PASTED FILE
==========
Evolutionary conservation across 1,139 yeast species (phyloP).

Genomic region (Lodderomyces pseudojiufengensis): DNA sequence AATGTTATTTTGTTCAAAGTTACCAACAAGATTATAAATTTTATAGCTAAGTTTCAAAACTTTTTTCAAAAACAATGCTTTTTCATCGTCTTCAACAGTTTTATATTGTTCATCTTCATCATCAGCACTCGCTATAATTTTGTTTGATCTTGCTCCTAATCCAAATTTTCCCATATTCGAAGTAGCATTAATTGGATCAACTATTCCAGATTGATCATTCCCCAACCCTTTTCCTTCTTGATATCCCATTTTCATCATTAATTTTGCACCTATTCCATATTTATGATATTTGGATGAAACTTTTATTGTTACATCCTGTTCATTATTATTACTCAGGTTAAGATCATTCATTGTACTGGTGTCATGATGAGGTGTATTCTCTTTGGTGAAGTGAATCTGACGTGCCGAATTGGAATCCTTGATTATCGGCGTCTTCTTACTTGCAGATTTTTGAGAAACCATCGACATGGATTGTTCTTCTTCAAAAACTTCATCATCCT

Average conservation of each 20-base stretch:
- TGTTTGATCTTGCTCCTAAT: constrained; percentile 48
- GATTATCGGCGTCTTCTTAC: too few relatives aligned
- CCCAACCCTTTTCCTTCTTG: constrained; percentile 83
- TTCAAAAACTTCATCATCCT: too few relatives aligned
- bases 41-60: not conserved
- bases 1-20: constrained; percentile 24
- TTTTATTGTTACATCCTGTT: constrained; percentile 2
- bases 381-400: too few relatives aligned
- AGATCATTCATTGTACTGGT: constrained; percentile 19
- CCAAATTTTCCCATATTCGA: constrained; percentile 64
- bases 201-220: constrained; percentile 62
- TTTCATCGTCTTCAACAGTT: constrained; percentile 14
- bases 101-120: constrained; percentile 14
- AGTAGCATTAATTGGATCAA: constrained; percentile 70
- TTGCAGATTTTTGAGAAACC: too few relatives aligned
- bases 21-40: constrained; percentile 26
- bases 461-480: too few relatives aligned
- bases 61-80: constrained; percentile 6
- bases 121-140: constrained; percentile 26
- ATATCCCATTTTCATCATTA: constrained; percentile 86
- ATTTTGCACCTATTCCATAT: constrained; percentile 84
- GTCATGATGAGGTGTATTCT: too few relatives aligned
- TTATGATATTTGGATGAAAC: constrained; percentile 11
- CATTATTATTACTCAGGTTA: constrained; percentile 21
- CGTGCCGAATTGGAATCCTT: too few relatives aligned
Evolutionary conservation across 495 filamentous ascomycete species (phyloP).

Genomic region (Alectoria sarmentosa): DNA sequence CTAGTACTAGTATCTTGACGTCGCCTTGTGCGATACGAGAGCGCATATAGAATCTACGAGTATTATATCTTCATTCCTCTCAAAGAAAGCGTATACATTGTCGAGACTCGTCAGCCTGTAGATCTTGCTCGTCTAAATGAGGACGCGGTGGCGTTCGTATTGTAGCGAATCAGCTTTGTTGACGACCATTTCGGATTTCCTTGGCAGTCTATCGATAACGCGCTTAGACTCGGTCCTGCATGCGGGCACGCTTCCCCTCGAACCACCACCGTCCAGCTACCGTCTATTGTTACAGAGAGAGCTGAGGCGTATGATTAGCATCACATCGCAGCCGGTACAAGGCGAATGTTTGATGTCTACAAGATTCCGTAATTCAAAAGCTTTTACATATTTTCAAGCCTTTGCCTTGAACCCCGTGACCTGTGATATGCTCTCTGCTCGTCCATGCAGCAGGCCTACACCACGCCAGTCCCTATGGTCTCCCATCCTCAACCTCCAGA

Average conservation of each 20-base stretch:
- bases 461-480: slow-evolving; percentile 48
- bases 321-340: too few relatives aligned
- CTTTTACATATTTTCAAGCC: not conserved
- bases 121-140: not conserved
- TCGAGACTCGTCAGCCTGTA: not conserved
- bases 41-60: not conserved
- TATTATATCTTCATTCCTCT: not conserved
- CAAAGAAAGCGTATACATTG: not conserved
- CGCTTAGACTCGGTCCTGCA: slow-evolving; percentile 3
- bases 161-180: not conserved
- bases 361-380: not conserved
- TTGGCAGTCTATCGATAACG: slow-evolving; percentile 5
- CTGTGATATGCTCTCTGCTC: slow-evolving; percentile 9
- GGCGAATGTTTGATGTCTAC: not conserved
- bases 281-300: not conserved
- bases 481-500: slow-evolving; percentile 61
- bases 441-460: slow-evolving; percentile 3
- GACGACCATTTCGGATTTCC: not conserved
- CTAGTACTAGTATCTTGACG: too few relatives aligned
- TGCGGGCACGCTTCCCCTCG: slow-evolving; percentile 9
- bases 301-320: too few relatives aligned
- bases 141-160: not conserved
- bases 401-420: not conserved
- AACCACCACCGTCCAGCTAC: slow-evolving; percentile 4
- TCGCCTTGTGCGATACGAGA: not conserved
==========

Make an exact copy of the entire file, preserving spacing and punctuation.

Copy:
Evolutionary conservation across 1,139 yeast species (phyloP).

Genomic region (Lodderomyces pseudojiufengensis): DNA sequence AATGTTATTTTGTTCAAAGTTACCAACAAGATTATAAATTTTATAGCTAAGTTTCAAAACTTTTTTCAAAAACAATGCTTTTTCATCGTCTTCAACAGTTTTATATTGTTCATCTTCATCATCAGCACTCGCTATAATTTTGTTTGATCTTGCTCCTAATCCAAATTTTCCCATATTCGAAGTAGCATTAATTGGATCAACTATTCCAGATTGATCATTCCCCAACCCTTTTCCTTCTTGATATCCCATTTTCATCATTAATTTTGCACCTATTCCATATTTATGATATTTGGATGAAACTTTTATTGTTACATCCTGTTCATTATTATTACTCAGGTTAAGATCATTCATTGTACTGGTGTCATGATGAGGTGTATTCTCTTTGGTGAAGTGAATCTGACGTGCCGAATTGGAATCCTTGATTATCGGCGTCTTCTTACTTGCAGATTTTTGAGAAACCATCGACATGGATTGTTCTTCTTCAAAAACTTCATCATCCT

Average conservation of each 20-base stretch:
- TGTTTGATCTTGCTCCTAAT: constrained; percentile 48
- GATTATCGGCGTCTTCTTAC: too few relatives aligned
- CCCAACCCTTTTCCTTCTTG: constrained; percentile 83
- TTCAAAAACTTCATCATCCT: too few relatives aligned
- bases 41-60: not conserved
- bases 1-20: constrained; percentile 24
- TTTTATTGTTACATCCTGTT: constrained; percentile 2
- bases 381-400: too few relatives aligned
- AGATCATTCATTGTACTGGT: constrained; percentile 19
- CCAAATTTTCCCATATTCGA: constrained; percentile 64
- bases 201-220: constrained; percentile 62
- TTTCATCGTCTTCAACAGTT: constrained; percentile 14
- bases 101-120: constrained; percentile 14
- AGTAGCATTAATTGGATCAA: constrained; percentile 70
- TTGCAGATTTTTGAGAAACC: too few relatives aligned
- bases 21-40: constrained; percentile 26
- bases 461-480: too few relatives aligned
- bases 61-80: constrained; percentile 6
- bases 121-140: constrained; percentile 26
- ATATCCCATTTTCATCATTA: constrained; percentile 86
- ATTTTGCACCTATTCCATAT: constrained; percentile 84
- GTCATGATGAGGTGTATTCT: too few relatives aligned
- TTATGATATTTGGATGAAAC: constrained; percentile 11
- CATTATTATTACTCAGGTTA: constrained; percentile 21
- CGTGCCGAATTGGAATCCTT: too few relatives aligned
Evolutionary conservation across 495 filamentous ascomycete species (phyloP).

Genomic region (Alectoria sarmentosa): DNA sequence CTAGTACTAGTATCTTGACGTCGCCTTGTGCGATACGAGAGCGCATATAGAATCTACGAGTATTATATCTTCATTCCTCTCAAAGAAAGCGTATACATTGTCGAGACTCGTCAGCCTGTAGATCTTGCTCGTCTAAATGAGGACGCGGTGGCGTTCGTATTGTAGCGAATCAGCTTTGTTGACGACCATTTCGGATTTCCTTGGCAGTCTATCGATAACGCGCTTAGACTCGGTCCTGCATGCGGGCACGCTTCCCCTCGAACCACCACCGTCCAGCTACCGTCTATTGTTACAGAGAGAGCTGAGGCGTATGATTAGCATCACATCGCAGCCGGTACAAGGCGAATGTTTGATGTCTACAAGATTCCGTAATTCAAAAGCTTTTACATATTTTCAAGCCTTTGCCTTGAACCCCGTGACCTGTGATATGCTCTCTGCTCGTCCATGCAGCAGGCCTACACCACGCCAGTCCCTATGGTCTCCCATCCTCAACCTCCAGA

Average conservation of each 20-base stretch:
- bases 461-480: slow-evolving; percentile 48
- bases 321-340: too few relatives aligned
- CTTTTACATATTTTCAAGCC: not conserved
- bases 121-140: not conserved
- TCGAGACTCGTCAGCCTGTA: not conserved
- bases 41-60: not conserved
- TATTATATCTTCATTCCTCT: not conserved
- CAAAGAAAGCGTATACATTG: not conserved
- CGCTTAGACTCGGTCCTGCA: slow-evolving; percentile 3
- bases 161-180: not conserved
- bases 361-380: not conserved
- TTGGCAGTCTATCGATAACG: slow-evolving; percentile 5
- CTGTGATATGCTCTCTGCTC: slow-evolving; percentile 9
- GGCGAATGTTTGATGTCTAC: not conserved
- bases 281-300: not conserved
- bases 481-500: slow-evolving; percentile 61
- bases 441-460: slow-evolving; percentile 3
- GACGACCATTTCGGATTTCC: not conserved
- CTAGTACTAGTATCTTGACG: too few relatives aligned
- TGCGGGCACGCTTCCCCTCG: slow-evolving; percentile 9
- bases 301-320: too few relatives aligned
- bases 141-160: not conserved
- bases 401-420: not conserved
- AACCACCACCGTCCAGCTAC: slow-evolving; percentile 4
- TCGCCTTGTGCGATACGAGA: not conserved